This was going to be easy! The plan was to get it all prepared and tucked away into the oven early on in proceedings. I would then be able to assist our lovely host with her main course, before getting on with the more serious business of carving our pumpkin, dressing up as Vincent Price (in TV chef guise, natch) and spinning Rock’n’Roll Halloween platters on the kitchen record player.

That’s not quite how it panned out, if you’ll pardon the pun. In fact it’s a testament to Jenny’s calm and expertise that it reached the table at all…

But first, a warning to the squeamish. The following account is not for the faint hearted. There will be blood. And gore!

Let me say firstly that I am not the world’s biggest liver fan, and I’ve never made pate before. But, as you might gather from my choice of Halloween get up, I’m game for a challenge.

The recipe looked simple enough, and it indeed it should be, but I can sum it’s shortcomings up in two words. Streaky bacon! Now the bacon was mighty fine in itself, and it works perfectly for the outer wrapping when the mixture is ready for the oven, it’s the 6oz destined for the actual pate that proved the problem.

Mr Price makes no mention of cutting up said bacon (or anything else) before popping it in the mincer with the liver. I don’t know what kind of industrial meat grinder he was using in the ’60s but it was soon clear that it wouldn’t go through my hosts’. In fact neither would the raw liver (the cooked was less of a problem). Long strands of bacon fat soon wrapped themselves like monstrous tentacles around the blades and stopped them, well, grinding!

Undeterred, Jenny produced a food blender and I transferred the resulting messy pulp and and the now chopped remainder into this and gave it a blast. Seemed to be doing the trick, until she uttered those five ominous words…”where’s that smoke coming from?” It seemed those streaky tendons of doom had struck again, this time jamming up the blender and overheating the motor. Truly diabolical.

More untangling and chopping ensued and my trusting and patient hostess produced another smaller blender. In went the devilish, meaty mixture for one last attempt – but not before we’d ground the breadcrumbs and made sure we wouldn’t be needing it for anything else!

By now most of the bacon had been exorcised from the liver, plucked and unentwined from the blades and axles it had so mercilessly stalled, and bingo, I finally managed to get a pate smooth enough for our purposes. 

But boy was it messy! Liver is bloody enough to start with, but the various decantings of our ghoulish mix just added to the general level of carnage and at one point, up to my wrists in the red gore I looked more like a surgeon from M*A*S*H* than a budding chef, and my poor host looked on in horror as her lovely sideboard turned into  a scene from the Crimean war….!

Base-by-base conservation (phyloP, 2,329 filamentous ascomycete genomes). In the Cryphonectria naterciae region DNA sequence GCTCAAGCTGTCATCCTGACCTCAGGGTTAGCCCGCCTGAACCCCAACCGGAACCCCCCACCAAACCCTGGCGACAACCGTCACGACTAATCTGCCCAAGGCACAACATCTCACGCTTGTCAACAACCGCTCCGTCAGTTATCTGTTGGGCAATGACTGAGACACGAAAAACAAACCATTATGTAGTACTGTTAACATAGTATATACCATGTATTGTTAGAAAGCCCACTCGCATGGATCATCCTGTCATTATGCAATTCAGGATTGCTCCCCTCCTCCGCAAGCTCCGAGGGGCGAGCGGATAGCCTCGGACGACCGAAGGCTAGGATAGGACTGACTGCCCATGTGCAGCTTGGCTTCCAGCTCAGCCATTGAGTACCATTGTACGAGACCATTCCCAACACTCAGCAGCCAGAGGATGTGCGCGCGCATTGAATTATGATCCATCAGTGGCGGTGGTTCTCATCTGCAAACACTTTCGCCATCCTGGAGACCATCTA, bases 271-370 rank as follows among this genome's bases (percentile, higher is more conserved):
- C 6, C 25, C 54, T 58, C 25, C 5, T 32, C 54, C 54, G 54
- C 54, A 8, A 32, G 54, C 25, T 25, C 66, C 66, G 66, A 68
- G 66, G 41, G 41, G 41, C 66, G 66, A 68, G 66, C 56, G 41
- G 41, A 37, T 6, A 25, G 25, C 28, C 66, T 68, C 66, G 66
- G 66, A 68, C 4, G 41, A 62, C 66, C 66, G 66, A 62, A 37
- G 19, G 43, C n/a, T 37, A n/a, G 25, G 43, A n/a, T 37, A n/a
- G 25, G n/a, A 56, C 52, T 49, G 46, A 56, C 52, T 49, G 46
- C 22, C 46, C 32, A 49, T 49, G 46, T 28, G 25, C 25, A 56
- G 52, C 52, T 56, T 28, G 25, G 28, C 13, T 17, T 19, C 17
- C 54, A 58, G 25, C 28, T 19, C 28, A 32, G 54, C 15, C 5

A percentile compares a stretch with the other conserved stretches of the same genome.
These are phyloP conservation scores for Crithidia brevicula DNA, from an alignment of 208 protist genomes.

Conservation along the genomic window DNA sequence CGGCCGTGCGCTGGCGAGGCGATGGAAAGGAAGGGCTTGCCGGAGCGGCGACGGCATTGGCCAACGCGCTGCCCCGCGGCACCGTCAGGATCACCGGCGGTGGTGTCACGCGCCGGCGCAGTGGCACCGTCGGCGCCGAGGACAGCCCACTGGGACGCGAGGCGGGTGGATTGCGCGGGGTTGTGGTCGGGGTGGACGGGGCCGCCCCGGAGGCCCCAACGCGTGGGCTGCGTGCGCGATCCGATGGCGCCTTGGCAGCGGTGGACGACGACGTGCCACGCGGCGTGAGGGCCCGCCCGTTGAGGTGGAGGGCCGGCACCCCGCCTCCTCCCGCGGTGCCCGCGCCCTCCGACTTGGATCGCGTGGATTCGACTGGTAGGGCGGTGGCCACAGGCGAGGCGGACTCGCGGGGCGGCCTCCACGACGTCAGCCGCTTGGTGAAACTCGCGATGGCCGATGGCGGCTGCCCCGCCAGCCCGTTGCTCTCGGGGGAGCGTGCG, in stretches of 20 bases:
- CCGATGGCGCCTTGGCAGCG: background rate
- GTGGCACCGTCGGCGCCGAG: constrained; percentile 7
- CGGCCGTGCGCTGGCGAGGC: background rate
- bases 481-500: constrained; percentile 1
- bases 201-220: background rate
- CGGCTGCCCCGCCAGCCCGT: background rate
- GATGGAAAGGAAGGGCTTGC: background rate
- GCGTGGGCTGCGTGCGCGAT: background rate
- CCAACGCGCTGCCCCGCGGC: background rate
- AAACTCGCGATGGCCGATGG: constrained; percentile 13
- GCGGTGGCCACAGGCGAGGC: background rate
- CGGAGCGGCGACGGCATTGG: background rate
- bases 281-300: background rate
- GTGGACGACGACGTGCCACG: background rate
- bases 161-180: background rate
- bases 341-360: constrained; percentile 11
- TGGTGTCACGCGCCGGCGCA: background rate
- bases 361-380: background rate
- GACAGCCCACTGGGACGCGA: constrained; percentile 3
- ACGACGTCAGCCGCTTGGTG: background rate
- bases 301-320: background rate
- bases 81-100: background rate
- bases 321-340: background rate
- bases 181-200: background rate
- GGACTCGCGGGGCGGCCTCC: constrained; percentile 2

Sooo, with all due respect to Vincent, I would suggest a couple of amendments.  For the pate mix itself, try using back or middle bacon instead of streaky and do cut it up into small pieces first. Likewise with the liver (both the raw and the cooked) and the onion. I would also use at least two cloves of garlic, as I think Mr Price was afraid of offending conservative English palettes by suggesting just the one. As mentioned, the streaky bacon works perfectly in the baking utensil as a seal, and once we’d got it as far as the oven all ran smoothly.

And what did it taste like? Pretty good apparently. It was a bit too ‘livery’ for Churchie and I, partly because neither of us really enjoy eating that particular organ, but also partly because most of the bacon had to be removed before it reached the oven. We wisely had just a few tastes (nice on a Ritz cracker, or a buttered Melba toast) and saved our appetites for our gorgeous host’s equally gorgeous main course of Creole style oxtail.

The texture and taste were a big hit with Heather and Jenny however who had a fair sized slice each. In fact Heather liked it so much she took the rest of it home with her, and you can’t say fairer than that. 
3/4 lb streaky bacon, rinds removed
1 & 1/4 lb calf’s or lamb’s liver
6 oz pig’s liver
1 small onion, peeled
1 clove garlic, peeled
1oz fresh white breadcrumbs
Salt and black pepper
1 tablespoon brandy (or sherry)
1 egg, beaten
1 bayleaf
Method as described above…
Thank you Mr Rathbone, that was a LOVELY guest post.  I wonder what I shall challenge you to cook next (laughs in a maniacal Vincent Price style…)

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